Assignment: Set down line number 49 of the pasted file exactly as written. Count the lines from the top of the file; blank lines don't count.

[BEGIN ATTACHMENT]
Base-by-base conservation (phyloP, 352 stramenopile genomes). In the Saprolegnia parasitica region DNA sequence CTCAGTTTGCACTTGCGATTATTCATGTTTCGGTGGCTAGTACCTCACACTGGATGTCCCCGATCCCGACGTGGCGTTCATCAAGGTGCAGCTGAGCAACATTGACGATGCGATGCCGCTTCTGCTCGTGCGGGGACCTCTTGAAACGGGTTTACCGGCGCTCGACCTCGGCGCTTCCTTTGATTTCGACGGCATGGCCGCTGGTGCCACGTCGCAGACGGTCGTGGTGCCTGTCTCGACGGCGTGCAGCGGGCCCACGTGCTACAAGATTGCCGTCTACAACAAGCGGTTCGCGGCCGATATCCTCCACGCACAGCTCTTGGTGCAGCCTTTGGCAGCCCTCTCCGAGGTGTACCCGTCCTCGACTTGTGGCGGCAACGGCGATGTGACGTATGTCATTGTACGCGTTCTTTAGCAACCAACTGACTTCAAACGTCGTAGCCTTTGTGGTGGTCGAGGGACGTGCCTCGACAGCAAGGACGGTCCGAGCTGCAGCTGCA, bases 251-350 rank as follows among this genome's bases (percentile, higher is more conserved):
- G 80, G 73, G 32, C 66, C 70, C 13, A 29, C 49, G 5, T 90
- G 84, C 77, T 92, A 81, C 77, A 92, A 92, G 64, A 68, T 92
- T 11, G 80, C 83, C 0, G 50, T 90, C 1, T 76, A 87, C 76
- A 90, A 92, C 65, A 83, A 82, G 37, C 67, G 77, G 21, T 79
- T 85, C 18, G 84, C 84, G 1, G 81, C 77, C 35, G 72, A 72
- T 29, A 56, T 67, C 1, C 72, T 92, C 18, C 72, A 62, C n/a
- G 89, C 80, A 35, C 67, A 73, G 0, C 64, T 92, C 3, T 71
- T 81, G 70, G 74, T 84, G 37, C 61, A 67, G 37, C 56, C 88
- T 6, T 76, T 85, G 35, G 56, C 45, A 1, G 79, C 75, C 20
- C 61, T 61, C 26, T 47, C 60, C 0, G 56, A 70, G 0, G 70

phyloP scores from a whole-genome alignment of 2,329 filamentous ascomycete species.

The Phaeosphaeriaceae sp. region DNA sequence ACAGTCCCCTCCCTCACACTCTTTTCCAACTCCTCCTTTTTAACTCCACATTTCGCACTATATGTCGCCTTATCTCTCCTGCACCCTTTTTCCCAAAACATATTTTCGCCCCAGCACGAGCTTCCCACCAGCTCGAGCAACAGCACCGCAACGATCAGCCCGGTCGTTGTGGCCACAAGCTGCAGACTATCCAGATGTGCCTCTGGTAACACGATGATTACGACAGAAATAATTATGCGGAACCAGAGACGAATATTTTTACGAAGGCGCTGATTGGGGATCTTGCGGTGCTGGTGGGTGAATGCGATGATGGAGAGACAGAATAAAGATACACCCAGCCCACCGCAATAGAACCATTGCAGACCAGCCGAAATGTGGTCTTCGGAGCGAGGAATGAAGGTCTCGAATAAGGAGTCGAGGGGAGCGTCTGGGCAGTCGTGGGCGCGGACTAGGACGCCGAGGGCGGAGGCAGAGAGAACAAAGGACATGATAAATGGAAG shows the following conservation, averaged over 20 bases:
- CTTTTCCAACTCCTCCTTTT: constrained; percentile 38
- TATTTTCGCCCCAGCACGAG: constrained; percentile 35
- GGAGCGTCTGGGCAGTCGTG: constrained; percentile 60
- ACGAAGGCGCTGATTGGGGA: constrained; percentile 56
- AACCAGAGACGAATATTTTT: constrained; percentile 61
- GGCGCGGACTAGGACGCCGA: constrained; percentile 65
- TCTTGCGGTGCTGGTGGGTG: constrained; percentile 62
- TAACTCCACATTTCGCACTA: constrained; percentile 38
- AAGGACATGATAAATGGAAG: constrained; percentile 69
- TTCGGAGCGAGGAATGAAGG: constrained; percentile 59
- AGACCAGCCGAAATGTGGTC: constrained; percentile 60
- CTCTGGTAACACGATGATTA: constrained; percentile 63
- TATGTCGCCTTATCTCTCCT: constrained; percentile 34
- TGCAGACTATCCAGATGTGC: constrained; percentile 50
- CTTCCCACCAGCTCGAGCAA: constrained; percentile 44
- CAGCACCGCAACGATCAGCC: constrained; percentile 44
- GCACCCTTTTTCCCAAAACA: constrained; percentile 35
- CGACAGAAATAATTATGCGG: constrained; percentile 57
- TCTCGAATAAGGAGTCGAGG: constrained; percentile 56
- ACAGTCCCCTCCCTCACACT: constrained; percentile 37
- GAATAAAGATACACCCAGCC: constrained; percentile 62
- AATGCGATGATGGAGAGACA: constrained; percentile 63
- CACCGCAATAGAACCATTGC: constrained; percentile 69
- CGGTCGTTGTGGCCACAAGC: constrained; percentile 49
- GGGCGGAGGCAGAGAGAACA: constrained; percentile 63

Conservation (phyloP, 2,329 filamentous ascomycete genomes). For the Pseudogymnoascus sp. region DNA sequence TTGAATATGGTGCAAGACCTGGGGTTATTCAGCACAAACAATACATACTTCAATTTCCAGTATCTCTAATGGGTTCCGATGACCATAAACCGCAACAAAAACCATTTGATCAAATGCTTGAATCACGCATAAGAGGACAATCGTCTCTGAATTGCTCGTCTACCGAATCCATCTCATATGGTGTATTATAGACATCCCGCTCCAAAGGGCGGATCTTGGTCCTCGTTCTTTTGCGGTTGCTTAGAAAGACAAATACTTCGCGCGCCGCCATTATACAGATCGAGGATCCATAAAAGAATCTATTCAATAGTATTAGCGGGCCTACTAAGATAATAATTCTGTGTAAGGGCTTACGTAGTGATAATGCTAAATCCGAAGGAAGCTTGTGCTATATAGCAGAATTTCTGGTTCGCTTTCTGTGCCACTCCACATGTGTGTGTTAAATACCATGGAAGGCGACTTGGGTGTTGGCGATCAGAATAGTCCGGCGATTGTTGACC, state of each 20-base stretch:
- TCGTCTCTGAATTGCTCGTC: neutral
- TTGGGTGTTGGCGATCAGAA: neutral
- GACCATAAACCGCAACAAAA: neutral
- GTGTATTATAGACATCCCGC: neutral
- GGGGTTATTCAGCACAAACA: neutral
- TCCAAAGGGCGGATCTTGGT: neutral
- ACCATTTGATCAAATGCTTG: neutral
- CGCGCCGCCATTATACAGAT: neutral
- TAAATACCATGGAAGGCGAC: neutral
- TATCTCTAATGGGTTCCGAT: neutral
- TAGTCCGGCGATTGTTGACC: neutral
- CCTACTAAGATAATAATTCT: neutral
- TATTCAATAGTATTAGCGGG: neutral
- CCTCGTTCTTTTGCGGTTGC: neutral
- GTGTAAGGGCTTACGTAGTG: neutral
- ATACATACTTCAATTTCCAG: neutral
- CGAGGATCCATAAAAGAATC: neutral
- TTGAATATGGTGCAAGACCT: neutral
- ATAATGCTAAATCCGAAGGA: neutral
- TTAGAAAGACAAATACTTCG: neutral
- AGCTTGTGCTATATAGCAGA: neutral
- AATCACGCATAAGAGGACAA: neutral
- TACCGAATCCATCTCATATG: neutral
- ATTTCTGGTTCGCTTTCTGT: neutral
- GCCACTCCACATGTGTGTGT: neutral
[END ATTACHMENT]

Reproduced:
- TATCTCTAATGGGTTCCGAT: neutral